Qwest, CWA reach
4-year labor agreement
By Jeff Smith
Rocky Mountain News
Saturday, October 11, 2008
Updated October 11, 2008 at 1:50 a.m.
Qwest Communications and its largest union reached a tentative
agreement late Friday night on a new contract that calls for a
12.55 percent wage increase over four years and modest
health-care premium sharing.
The agreement between the
telco and the Communications Workers of America covers 20,000
Qwest workers in 13 states. The members still must ratify
the agreement; results are expected by Oct. 31.
The agreement is nearly identical to one hammered out in August
a week before the Democratic National Convention, but rejected
by CWA members in late September.
The major change is the addition of a fourth contract year with
wage increases. The rejected tentative agreement called
for a 9.73 percent wage increase over three years.
Analysts viewed Qwest as recently gaining the upper hand in the
negotiations because of the country’s financial turmoil.
Qwest recently cut some non-union jobs in its network and mass
"We recognize that to deliver the certainty of a four-year
agreement to our membership in troubled economic times is a win
for our people and a win for Qwest," said Louise Caddell, vice
president of CWA District 7.
Rich Baer, Qwest’s general counsel and chief administrative
officer, said the overall compensation for the workers compares
favorably to national averages.
"While economic pressures are challenging, especially in the
face of rising health care costs and the recent financial
crisis, we feel it is the right thing to do to stand by the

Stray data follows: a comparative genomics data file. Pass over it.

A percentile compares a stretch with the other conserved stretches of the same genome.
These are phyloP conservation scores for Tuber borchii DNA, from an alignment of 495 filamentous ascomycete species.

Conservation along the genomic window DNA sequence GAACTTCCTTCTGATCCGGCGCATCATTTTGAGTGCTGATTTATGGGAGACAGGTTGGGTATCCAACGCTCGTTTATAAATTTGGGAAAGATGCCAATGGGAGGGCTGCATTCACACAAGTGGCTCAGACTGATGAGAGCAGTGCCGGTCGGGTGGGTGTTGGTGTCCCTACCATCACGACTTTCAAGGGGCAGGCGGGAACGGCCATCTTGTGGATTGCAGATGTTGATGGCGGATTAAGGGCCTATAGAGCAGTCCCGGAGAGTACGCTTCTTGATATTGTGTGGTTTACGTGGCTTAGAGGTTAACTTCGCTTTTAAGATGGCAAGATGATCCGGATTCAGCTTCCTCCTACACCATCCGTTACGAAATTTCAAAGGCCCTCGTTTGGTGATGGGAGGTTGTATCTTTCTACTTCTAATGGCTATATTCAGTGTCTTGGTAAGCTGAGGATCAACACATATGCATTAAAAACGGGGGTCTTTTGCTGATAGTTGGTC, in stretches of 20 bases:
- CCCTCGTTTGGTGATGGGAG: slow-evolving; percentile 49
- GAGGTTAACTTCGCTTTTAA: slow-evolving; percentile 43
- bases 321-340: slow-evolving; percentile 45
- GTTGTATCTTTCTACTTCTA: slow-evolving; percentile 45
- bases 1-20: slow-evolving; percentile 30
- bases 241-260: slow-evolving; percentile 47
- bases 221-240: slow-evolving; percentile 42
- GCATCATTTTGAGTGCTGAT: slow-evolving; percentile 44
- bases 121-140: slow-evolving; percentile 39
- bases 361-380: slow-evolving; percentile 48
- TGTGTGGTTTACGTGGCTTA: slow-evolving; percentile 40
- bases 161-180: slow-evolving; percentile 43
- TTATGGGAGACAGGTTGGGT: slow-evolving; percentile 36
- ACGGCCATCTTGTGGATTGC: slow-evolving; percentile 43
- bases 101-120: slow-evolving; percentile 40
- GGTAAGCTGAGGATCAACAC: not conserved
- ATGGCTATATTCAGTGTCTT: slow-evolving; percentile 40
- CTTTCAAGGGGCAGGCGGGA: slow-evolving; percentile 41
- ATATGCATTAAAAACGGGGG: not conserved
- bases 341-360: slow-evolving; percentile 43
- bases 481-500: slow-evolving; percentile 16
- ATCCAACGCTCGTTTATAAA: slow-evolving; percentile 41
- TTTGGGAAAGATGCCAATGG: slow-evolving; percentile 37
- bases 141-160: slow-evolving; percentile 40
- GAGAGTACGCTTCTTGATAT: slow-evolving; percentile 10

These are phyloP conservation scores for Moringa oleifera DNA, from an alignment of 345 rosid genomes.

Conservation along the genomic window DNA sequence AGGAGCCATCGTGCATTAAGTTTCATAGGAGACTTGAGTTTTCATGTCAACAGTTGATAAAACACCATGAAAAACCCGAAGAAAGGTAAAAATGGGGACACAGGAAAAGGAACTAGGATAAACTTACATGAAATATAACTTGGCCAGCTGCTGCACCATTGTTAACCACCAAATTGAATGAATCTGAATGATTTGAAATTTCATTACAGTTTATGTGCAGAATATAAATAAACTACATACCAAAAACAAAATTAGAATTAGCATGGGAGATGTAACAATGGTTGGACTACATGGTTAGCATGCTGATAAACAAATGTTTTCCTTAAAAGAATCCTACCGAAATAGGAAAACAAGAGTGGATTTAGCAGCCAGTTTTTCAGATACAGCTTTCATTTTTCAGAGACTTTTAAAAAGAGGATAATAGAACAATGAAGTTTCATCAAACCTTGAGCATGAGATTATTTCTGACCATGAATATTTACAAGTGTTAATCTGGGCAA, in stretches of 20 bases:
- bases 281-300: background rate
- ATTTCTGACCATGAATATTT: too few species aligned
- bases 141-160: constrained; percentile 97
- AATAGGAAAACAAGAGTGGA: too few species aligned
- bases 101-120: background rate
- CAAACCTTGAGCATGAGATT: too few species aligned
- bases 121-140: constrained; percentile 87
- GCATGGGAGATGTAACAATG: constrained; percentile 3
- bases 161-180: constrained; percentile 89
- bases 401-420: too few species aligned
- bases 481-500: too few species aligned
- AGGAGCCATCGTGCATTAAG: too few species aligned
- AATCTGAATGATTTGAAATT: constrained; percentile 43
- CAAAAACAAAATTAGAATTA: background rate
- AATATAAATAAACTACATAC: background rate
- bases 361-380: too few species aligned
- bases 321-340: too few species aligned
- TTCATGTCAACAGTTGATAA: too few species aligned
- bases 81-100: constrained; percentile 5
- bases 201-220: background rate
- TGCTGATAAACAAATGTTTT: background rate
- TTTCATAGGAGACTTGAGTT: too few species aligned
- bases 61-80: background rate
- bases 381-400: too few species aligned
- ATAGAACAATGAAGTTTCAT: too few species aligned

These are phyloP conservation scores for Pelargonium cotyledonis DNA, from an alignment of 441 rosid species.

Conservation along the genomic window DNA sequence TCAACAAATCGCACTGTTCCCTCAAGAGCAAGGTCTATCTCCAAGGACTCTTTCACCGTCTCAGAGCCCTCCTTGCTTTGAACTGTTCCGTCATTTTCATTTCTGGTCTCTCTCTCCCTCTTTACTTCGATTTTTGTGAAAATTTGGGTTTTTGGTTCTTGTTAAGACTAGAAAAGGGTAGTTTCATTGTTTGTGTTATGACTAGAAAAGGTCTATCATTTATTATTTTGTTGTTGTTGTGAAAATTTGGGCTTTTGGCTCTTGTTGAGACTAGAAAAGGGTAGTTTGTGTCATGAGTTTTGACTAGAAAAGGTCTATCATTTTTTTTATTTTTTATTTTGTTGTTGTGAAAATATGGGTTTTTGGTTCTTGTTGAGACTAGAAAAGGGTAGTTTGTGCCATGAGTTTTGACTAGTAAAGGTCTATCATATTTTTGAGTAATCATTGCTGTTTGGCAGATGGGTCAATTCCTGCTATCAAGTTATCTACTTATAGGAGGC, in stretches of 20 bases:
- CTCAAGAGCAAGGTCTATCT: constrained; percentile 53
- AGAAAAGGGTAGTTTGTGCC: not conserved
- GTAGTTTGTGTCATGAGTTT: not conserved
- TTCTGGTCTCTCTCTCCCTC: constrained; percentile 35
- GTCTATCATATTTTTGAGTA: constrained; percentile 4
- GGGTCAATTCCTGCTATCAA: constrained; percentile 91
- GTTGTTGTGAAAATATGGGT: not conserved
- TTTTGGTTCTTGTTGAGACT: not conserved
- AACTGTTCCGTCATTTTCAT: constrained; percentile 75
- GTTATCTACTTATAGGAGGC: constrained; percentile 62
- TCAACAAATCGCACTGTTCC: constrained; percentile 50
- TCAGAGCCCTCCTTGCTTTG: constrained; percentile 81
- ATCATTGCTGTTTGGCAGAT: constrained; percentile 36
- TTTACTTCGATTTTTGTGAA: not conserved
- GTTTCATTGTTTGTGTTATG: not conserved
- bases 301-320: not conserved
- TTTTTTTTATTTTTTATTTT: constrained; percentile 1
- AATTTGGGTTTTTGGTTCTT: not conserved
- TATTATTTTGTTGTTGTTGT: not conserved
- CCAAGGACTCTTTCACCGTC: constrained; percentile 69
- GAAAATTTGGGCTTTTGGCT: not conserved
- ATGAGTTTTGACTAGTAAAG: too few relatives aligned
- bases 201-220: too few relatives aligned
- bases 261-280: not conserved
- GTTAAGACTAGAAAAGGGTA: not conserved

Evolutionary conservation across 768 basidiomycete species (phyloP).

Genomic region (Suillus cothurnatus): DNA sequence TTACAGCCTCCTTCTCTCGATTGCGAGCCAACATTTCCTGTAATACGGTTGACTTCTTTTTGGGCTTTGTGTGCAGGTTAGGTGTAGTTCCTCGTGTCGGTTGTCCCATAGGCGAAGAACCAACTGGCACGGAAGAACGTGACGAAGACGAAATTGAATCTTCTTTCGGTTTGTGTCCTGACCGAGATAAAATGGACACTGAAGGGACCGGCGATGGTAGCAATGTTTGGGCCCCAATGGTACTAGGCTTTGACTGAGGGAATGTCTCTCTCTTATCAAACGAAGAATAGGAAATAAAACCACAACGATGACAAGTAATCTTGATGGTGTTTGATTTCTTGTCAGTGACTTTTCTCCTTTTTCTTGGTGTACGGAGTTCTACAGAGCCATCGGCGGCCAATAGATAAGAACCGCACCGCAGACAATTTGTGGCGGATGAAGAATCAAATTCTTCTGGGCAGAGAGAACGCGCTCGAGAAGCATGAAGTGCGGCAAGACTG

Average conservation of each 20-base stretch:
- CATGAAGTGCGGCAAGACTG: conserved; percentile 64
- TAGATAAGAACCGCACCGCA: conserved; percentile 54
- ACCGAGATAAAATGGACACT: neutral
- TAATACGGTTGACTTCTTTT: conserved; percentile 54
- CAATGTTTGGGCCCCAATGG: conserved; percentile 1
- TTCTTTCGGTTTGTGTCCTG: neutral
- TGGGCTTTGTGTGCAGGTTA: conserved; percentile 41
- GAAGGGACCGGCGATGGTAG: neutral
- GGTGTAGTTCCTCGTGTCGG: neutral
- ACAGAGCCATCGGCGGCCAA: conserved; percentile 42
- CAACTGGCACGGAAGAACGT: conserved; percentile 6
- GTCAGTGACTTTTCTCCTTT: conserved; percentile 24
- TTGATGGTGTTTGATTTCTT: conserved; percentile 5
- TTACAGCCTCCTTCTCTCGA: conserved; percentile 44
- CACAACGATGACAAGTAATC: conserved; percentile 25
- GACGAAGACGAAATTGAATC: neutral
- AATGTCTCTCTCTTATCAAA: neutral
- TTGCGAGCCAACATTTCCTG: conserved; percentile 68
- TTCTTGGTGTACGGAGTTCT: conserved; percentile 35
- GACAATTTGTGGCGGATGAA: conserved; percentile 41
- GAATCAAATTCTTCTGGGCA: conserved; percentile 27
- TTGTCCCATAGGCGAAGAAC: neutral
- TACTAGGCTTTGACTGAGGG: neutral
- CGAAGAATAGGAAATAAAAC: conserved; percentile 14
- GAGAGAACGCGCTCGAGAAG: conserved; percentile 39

offer we made in August 2008 of fair increases in wages and
modest monthly premiums,” Baer said.
Qwest and the CWA said the agreement, like the one rejected
earlier, calls for a $75 a month contribution for family
coverage in the company's standard health-care plan. If an
employee chooses to participate in a high-deductible plan
instead, family coverage will cost only $5 per month.
The union has said this is the first time its members would have
to share in paying premiums, although the last contract called
for modest “enrollment fees.”
Post-1990 retirees face higher premium sharing, again similar to
the agreement that was rejected earlier. Pre-1991 retirees
are protected legally from increased health-care costs.
Qwest noted in a statement that management workers face much
higher health-care premium sharing.
In 2007, Qwest said management workers selecting the standard
health-care plan paid an average of $370 per month for family
coverage, and the national average for similar plans was about
$480 a month.
The tentative labor agreement also calls for a pension increase
of 3 percent for eligible union workers retiring from the
company after Oct. 12, 2008.